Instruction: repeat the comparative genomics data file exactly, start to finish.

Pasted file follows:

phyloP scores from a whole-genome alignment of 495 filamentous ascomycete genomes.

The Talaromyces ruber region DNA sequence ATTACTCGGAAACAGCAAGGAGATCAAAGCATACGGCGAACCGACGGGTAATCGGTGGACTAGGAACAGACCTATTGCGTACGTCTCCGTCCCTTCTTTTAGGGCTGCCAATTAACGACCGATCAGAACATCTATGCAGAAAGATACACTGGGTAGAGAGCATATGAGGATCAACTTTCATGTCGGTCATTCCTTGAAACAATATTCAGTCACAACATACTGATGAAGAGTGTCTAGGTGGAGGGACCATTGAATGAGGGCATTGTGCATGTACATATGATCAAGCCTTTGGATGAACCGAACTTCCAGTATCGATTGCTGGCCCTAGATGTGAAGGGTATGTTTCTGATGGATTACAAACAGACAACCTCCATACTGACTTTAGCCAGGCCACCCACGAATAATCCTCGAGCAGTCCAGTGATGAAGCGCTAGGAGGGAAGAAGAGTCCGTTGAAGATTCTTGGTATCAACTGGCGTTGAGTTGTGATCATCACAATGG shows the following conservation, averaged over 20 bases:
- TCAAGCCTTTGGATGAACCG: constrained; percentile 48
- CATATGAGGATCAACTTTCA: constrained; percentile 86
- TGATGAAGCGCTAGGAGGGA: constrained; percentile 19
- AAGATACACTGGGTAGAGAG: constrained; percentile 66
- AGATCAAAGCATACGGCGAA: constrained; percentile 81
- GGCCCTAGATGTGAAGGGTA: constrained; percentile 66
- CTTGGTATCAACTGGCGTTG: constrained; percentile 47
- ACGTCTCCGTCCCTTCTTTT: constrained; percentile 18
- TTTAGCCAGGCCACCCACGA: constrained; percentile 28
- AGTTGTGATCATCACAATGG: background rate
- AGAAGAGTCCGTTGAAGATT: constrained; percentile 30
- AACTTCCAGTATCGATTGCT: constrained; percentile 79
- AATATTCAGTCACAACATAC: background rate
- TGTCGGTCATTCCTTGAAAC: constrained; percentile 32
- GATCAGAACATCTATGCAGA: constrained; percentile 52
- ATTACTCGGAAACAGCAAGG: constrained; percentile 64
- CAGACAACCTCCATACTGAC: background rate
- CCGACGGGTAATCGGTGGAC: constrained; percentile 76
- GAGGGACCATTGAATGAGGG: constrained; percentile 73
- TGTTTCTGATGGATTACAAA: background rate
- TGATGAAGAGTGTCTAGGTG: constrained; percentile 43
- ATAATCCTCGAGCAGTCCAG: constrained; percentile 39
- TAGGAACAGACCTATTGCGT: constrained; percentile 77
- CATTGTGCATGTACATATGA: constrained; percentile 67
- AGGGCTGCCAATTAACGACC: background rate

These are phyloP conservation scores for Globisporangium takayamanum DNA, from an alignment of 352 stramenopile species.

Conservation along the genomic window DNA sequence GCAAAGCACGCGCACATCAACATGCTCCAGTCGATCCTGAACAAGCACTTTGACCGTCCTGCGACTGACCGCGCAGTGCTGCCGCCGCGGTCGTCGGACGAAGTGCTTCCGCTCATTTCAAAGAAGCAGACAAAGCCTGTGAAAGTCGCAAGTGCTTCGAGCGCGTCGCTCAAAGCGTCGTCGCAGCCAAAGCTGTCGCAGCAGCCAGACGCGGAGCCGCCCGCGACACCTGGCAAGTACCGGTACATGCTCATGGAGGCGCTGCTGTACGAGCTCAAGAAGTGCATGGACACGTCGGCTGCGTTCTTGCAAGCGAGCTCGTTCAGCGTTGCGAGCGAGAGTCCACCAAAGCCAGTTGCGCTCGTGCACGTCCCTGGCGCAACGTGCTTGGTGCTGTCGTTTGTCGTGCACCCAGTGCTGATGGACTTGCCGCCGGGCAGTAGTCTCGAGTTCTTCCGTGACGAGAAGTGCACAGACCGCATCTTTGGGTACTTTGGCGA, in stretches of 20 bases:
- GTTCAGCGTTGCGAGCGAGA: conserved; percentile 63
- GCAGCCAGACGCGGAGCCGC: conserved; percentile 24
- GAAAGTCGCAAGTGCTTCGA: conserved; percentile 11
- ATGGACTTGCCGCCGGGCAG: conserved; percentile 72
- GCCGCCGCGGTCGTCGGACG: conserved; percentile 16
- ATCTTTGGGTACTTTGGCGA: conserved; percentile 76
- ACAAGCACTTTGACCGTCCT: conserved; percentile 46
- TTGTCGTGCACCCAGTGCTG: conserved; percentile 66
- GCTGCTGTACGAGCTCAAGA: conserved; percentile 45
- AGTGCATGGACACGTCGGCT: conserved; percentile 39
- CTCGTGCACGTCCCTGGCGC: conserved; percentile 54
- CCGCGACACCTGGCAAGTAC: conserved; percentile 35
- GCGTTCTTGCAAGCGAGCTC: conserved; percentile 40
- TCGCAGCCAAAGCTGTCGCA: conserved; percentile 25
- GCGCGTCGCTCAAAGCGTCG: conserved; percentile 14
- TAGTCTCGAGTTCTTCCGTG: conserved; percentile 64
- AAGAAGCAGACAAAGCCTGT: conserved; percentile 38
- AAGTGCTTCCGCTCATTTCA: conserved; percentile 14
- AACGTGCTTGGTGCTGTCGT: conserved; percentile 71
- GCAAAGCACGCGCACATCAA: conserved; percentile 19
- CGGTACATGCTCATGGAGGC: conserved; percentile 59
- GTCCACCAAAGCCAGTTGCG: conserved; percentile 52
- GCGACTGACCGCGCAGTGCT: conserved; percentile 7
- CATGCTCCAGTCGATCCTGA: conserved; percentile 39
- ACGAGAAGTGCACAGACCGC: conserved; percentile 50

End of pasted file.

phyloP scores from a whole-genome alignment of 495 filamentous ascomycete genomes.

The Talaromyces ruber region DNA sequence ATTACTCGGAAACAGCAAGGAGATCAAAGCATACGGCGAACCGACGGGTAATCGGTGGACTAGGAACAGACCTATTGCGTACGTCTCCGTCCCTTCTTTTAGGGCTGCCAATTAACGACCGATCAGAACATCTATGCAGAAAGATACACTGGGTAGAGAGCATATGAGGATCAACTTTCATGTCGGTCATTCCTTGAAACAATATTCAGTCACAACATACTGATGAAGAGTGTCTAGGTGGAGGGACCATTGAATGAGGGCATTGTGCATGTACATATGATCAAGCCTTTGGATGAACCGAACTTCCAGTATCGATTGCTGGCCCTAGATGTGAAGGGTATGTTTCTGATGGATTACAAACAGACAACCTCCATACTGACTTTAGCCAGGCCACCCACGAATAATCCTCGAGCAGTCCAGTGATGAAGCGCTAGGAGGGAAGAAGAGTCCGTTGAAGATTCTTGGTATCAACTGGCGTTGAGTTGTGATCATCACAATGG shows the following conservation, averaged over 20 bases:
- TCAAGCCTTTGGATGAACCG: constrained; percentile 48
- CATATGAGGATCAACTTTCA: constrained; percentile 86
- TGATGAAGCGCTAGGAGGGA: constrained; percentile 19
- AAGATACACTGGGTAGAGAG: constrained; percentile 66
- AGATCAAAGCATACGGCGAA: constrained; percentile 81
- GGCCCTAGATGTGAAGGGTA: constrained; percentile 66
- CTTGGTATCAACTGGCGTTG: constrained; percentile 47
- ACGTCTCCGTCCCTTCTTTT: constrained; percentile 18
- TTTAGCCAGGCCACCCACGA: constrained; percentile 28
- AGTTGTGATCATCACAATGG: background rate
- AGAAGAGTCCGTTGAAGATT: constrained; percentile 30
- AACTTCCAGTATCGATTGCT: constrained; percentile 79
- AATATTCAGTCACAACATAC: background rate
- TGTCGGTCATTCCTTGAAAC: constrained; percentile 32
- GATCAGAACATCTATGCAGA: constrained; percentile 52
- ATTACTCGGAAACAGCAAGG: constrained; percentile 64
- CAGACAACCTCCATACTGAC: background rate
- CCGACGGGTAATCGGTGGAC: constrained; percentile 76
- GAGGGACCATTGAATGAGGG: constrained; percentile 73
- TGTTTCTGATGGATTACAAA: background rate
- TGATGAAGAGTGTCTAGGTG: constrained; percentile 43
- ATAATCCTCGAGCAGTCCAG: constrained; percentile 39
- TAGGAACAGACCTATTGCGT: constrained; percentile 77
- CATTGTGCATGTACATATGA: constrained; percentile 67
- AGGGCTGCCAATTAACGACC: background rate

These are phyloP conservation scores for Globisporangium takayamanum DNA, from an alignment of 352 stramenopile species.

Conservation along the genomic window DNA sequence GCAAAGCACGCGCACATCAACATGCTCCAGTCGATCCTGAACAAGCACTTTGACCGTCCTGCGACTGACCGCGCAGTGCTGCCGCCGCGGTCGTCGGACGAAGTGCTTCCGCTCATTTCAAAGAAGCAGACAAAGCCTGTGAAAGTCGCAAGTGCTTCGAGCGCGTCGCTCAAAGCGTCGTCGCAGCCAAAGCTGTCGCAGCAGCCAGACGCGGAGCCGCCCGCGACACCTGGCAAGTACCGGTACATGCTCATGGAGGCGCTGCTGTACGAGCTCAAGAAGTGCATGGACACGTCGGCTGCGTTCTTGCAAGCGAGCTCGTTCAGCGTTGCGAGCGAGAGTCCACCAAAGCCAGTTGCGCTCGTGCACGTCCCTGGCGCAACGTGCTTGGTGCTGTCGTTTGTCGTGCACCCAGTGCTGATGGACTTGCCGCCGGGCAGTAGTCTCGAGTTCTTCCGTGACGAGAAGTGCACAGACCGCATCTTTGGGTACTTTGGCGA, in stretches of 20 bases:
- GTTCAGCGTTGCGAGCGAGA: conserved; percentile 63
- GCAGCCAGACGCGGAGCCGC: conserved; percentile 24
- GAAAGTCGCAAGTGCTTCGA: conserved; percentile 11
- ATGGACTTGCCGCCGGGCAG: conserved; percentile 72
- GCCGCCGCGGTCGTCGGACG: conserved; percentile 16
- ATCTTTGGGTACTTTGGCGA: conserved; percentile 76
- ACAAGCACTTTGACCGTCCT: conserved; percentile 46
- TTGTCGTGCACCCAGTGCTG: conserved; percentile 66
- GCTGCTGTACGAGCTCAAGA: conserved; percentile 45
- AGTGCATGGACACGTCGGCT: conserved; percentile 39
- CTCGTGCACGTCCCTGGCGC: conserved; percentile 54
- CCGCGACACCTGGCAAGTAC: conserved; percentile 35
- GCGTTCTTGCAAGCGAGCTC: conserved; percentile 40
- TCGCAGCCAAAGCTGTCGCA: conserved; percentile 25
- GCGCGTCGCTCAAAGCGTCG: conserved; percentile 14
- TAGTCTCGAGTTCTTCCGTG: conserved; percentile 64
- AAGAAGCAGACAAAGCCTGT: conserved; percentile 38
- AAGTGCTTCCGCTCATTTCA: conserved; percentile 14
- AACGTGCTTGGTGCTGTCGT: conserved; percentile 71
- GCAAAGCACGCGCACATCAA: conserved; percentile 19
- CGGTACATGCTCATGGAGGC: conserved; percentile 59
- GTCCACCAAAGCCAGTTGCG: conserved; percentile 52
- GCGACTGACCGCGCAGTGCT: conserved; percentile 7
- CATGCTCCAGTCGATCCTGA: conserved; percentile 39
- ACGAGAAGTGCACAGACCGC: conserved; percentile 50